Whether it’s being used recreationally or as prescribed by a healthcare professional, Valium has the potential to cause dependence, addiction, and overdose. Among the most frequently prescribed anxiety medications on the market is Valium, which is otherwise known as diazepam. Valium belongs to a class of drugs called benzodiazepines, which work by decreasing nerve activity in the brain. Benzos like Valium are often misused for their sedative effects, a habit that often ends in overdose. Below are common Valium overdose symptoms and what to do if they occur.
Can You Overdose on Valium?
The number of drug overdose deaths in the United States linked to benzodiazepines grew from 1,135 in 1999 to 11,537 in 2017. Risky drug-using behaviors – such as taking Valium without a prescription, taking higher doses than prescribed, or mixing it with other drugs – make this otherwise safe and effective medication a potential nightmare for users and their families.
If taken in larger doses than prescribed or than the body can process, you can overdose on Valium. However, it would require a significantly large dose of Valium to overdose on it, unlike opioids or stimulants.
An overdose on Valium often occurs in cases when a patient forgets they have already taken their daily dose and takes more of the drug or if they drink alcohol while the medication is in their system. For these reasons, it’s important to ask your doctor about your doses, how often to take the medication, and whether you can drink alcohol while on medication.
What Happens if You Overdose on Valium?
Mishandling Valium or abusing it to get high can lead to serious consequences, such as overdose. Fortunately, fatal diazepam overdoses are rare.
Nonetheless, symptoms can be highly uncomfortable and even painful. Below are common signs of Valium overdose to look out for if you or someone you know takes the medication:
- Difficulty breathing
- Slow breathing rate
- Fatigue or sleepiness
- Lack of coordination
- Difficulty moving
- Difficulty staying alert or awake
- Bluish discoloration of the skin, lips, or nails
- Double, blurred, or erratic vision
- Abdominal pain and weakness
- Slurred speech
A common habit among people who abuse Valium and other benzos is mixing them with alcohol or other depressants. Mixing Valium and alcohol or other depressants like opioids increases the likelihood of overdose, which are also more likely to be fatal.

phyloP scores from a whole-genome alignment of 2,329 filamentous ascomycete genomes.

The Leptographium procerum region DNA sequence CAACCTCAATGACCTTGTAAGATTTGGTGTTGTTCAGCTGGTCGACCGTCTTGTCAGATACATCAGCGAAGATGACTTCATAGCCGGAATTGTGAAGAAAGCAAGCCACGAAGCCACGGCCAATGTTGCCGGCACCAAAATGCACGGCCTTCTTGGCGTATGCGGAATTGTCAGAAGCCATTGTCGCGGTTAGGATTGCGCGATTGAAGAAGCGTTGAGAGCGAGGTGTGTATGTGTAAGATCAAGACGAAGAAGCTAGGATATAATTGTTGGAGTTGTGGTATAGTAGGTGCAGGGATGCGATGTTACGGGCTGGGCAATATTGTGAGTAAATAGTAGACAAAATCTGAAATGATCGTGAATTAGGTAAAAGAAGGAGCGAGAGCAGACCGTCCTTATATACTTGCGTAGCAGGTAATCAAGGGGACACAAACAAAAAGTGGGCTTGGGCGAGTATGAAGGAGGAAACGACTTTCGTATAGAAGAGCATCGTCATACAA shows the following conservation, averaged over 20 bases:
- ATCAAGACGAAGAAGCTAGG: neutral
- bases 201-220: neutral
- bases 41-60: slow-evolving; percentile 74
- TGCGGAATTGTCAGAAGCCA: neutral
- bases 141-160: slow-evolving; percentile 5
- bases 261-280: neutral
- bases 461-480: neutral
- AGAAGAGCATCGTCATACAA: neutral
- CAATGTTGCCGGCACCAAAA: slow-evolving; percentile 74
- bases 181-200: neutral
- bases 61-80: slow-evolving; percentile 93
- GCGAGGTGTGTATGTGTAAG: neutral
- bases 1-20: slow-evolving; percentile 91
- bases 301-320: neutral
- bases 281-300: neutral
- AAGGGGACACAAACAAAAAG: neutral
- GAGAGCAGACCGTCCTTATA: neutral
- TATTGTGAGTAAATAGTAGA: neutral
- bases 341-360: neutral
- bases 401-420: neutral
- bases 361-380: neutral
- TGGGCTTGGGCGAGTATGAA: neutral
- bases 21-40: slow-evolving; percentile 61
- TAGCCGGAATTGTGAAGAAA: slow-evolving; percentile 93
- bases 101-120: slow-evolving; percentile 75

If you recognize Valium overdose symptoms in someone, take them to the emergency room or call 9-1-1 immediately. Professional medical care is the best way to ensure the person’s safety and recovery, especially if they’re experiencing labored breathing.
How Much Valium Does It Take To Overdose?
So how much Valium is too much? Doctors generally prescribe Valium in doses of 2 to 10 mg. These doses can be taken up to four times a day, depending on the person’s symptoms and medical history.
The maximum daily total dosage of Valium should not exceed 40 mg. The further the patient or individual diverges from this number, the more likely they are to experience adverse side effects like an overdose.
However, while any milligram above the recommended amount of Valium would technically result in overdose, even at 1,000 times the recommended dose, overdose is typically not fatal. This isn’t to say that this form of use isn’t dangerous.
On the contrary, any individual that attempted to consume this amount of Valium would likely slip into a coma, especially if they ingested Valium by crushing and snorting pills, which could increase the drug’s impact on their breathing. Additionally, as we previously mentioned, combining Valium with other substances can also increase the risk of overdose.
Valium Addiction Treatment
Benzodiazepines like diazepam are addictive, and long-term abuse can lead to a substance use disorder. Our Massachusetts inpatient drug rehab can help people with Valium addictions recover with medical detox and individual and group counseling.
Our medically assisted detox offers 24-hour care and medical support as clients go through the withdrawal phase of recovery. Following detox, clients then move forward to our therapy programs – such as cognitive-behavioral therapy (CBT) – to develop new habits that will support their sobriety.